- Introduction (10 mins) - moderator
- Speaker presentation (20 mins)
- Panel discussion (15 mins)
- Breakout group discussion (20 mins)
- Roundtable discussion (15 mins)
- Remarks & Summary (10 mins)
A publication is expected with the outcome of the session. We expect to introduce new theories of privacy and data freedom that balances control and human rights while recognizing the use of technology for public safety.
A conceptual framework will be developed with case studies and analysis of different territories, to suggest efficient and practical uses of technology to both public and private sectors for strategic planning in the future.
We expect such publications can raise awareness with the public with the issues of data privacy and surveillance on citizens, while all stakeholders aim to create the greatest benefits to the society as a whole. It will suggest policies, methods, and solutions that could solve problems in emergency situations while preserving one’s privacy and rights.
To ensure the best possible experience for both online and onsite participants, we would have our onsite and online moderators host the session together. While the onsite moderator might take the lead in the moderation, we would make sure we have enough volunteers to monitor the comments and reactions of online participants. For example, we would manually keep track of the queue for Q&A, so that we will not miss out on any participants either onsite or online. If the technical facilities allow, we would like the online participants to unmute themselves to make comments and participate just like the onsite participants.
Having online speakers is a foreseeable arrangement this year. To ensure enough interaction between participants and speakers, we would like to make sure the hardware and software enable both parties to interact with each other, e.g. through the Q&A session. While during the breakout sessions, we would make sure each breakout group has an onsite and online facilitator with a digital device that allows them to communicate and interact with each other. We believe breakout group facilitators are necessary since we adopt the hybrid model for the event this year, we need volunteers who are clear about the logistics of the workshop session to lead the dynamics of the breakout sessions, to enable a productive discussion.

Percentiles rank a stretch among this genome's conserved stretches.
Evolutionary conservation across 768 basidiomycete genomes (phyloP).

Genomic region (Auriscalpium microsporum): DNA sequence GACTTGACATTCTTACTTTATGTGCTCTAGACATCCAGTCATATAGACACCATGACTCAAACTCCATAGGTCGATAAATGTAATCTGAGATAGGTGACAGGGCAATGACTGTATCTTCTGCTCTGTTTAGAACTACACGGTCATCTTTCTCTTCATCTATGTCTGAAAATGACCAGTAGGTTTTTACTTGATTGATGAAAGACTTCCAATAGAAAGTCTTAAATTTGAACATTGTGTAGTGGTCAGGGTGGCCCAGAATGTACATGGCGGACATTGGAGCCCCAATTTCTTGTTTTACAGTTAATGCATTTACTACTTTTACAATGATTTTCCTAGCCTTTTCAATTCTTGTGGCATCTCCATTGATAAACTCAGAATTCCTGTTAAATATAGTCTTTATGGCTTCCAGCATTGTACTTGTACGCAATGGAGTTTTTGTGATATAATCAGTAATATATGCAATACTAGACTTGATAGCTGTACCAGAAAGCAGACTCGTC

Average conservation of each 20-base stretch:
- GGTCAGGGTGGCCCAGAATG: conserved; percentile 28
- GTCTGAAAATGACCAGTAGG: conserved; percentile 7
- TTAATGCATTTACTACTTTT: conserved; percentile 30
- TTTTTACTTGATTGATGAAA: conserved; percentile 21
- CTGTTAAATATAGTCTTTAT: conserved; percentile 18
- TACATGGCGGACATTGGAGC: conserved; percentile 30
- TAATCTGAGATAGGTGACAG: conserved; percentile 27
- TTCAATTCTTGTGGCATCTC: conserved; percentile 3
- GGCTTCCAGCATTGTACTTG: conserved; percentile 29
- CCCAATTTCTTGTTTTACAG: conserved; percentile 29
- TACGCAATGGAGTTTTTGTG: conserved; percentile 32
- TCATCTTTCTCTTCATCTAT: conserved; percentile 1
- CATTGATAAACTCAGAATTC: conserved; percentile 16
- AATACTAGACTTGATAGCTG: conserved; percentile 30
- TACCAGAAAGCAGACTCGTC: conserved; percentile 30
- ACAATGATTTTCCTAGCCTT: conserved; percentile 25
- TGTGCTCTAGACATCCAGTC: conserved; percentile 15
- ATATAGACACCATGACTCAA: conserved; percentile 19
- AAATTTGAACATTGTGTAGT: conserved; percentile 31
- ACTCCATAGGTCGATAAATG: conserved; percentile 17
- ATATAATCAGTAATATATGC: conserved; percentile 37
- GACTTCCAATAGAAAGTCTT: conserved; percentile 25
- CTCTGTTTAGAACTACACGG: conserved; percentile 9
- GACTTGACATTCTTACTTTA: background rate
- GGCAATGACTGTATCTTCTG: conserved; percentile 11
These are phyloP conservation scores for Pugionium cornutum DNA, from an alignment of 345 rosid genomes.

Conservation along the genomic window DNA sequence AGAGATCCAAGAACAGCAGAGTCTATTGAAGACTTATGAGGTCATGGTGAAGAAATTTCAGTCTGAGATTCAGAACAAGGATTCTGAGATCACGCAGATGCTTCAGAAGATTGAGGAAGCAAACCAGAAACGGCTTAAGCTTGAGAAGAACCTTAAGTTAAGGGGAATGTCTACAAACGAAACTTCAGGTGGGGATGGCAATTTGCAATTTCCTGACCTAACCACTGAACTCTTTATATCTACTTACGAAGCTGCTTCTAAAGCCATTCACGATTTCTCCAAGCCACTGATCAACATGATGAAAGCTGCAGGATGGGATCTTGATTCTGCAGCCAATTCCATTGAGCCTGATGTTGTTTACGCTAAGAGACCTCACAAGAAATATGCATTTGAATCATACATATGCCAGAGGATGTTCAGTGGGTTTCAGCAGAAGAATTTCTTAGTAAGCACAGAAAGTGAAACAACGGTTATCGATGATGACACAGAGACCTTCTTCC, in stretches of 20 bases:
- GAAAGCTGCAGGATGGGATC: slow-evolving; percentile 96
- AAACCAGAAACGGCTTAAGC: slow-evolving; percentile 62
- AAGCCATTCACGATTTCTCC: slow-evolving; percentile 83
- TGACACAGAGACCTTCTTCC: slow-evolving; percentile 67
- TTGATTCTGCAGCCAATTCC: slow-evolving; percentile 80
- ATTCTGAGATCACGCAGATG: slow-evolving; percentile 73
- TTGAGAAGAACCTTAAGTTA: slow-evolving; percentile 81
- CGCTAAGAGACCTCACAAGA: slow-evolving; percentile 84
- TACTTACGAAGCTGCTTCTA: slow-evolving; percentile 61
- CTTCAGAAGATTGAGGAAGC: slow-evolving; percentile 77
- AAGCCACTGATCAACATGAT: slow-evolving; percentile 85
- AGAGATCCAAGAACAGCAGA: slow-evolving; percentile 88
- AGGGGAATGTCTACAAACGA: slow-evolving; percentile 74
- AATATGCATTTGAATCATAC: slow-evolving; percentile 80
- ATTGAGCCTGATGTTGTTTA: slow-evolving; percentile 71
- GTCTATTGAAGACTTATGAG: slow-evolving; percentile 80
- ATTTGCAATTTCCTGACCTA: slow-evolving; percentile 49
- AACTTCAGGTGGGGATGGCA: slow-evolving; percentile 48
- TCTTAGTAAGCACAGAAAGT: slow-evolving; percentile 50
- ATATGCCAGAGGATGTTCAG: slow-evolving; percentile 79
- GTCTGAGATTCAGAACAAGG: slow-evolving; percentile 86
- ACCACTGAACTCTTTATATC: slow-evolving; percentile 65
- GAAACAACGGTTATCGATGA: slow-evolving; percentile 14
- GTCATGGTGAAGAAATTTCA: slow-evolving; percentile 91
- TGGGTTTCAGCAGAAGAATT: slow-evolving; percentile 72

Usage of IGF Official Tool.
(1) Data minimisation. We should minimise data collected while maximising the benefits of public health. (2) Transparency & accountability. The models adopted for contact-tracing should be open. The intention of the use of data should be clear.
(3) Balance for reality. Governments shouldn’t neglect issues of people’s access to Internet & device, and digital literacy before imposing the use of contact-tracing or vaccine passports. (4) Inclusivity & trust. To Avoid politicalization and to make people voluntarily adhere to the apps
(1) Multistakeholder collaboration for transparency & accountability of policy-makers & businesses involved in the operation of the apps.
(2) Raise awareness of the general public with the importance of their contribution to govern the development process and understanding over the use of such technology.
On 7th December 2021, WS #110 is held both physically in Katowice, Poland, and virtually on ZOOM. The session started with a brief introduction to the session rundown delivered by Emilia Zalewska (onsite moderator). Followed by a 5-minute introduction in the background. Jenna Fung (online moderator) presented the idea that the session came from the COVID-19 pandemic since contact tracing apps were widely used to tackle the situation, especially before vaccination was launched.
There was a surge of dependence on the Internet, and conflicts between public health concerns and data protection. The workshop was meant to gather perspectives of different regions and attempt to achieve consensual conclusions about the delicate balance through diversification in the discussion.
Three speakers were invited to the panel of this workshop. They are Patreek Waghre (India), Elliott Mann (Australia), and Janaina Costa (Brazil).
The first speaker, Prateek Wahre began his presentation by elaborating on different approaches adopted by different regions. His sharing also covered the concepts of technology theatre, viability rating framework and personal considerations. Waghre pointed out that people are over-stressing the technology itself instead of the problem the technology is trying to solve, resulting in a change of balance in government power.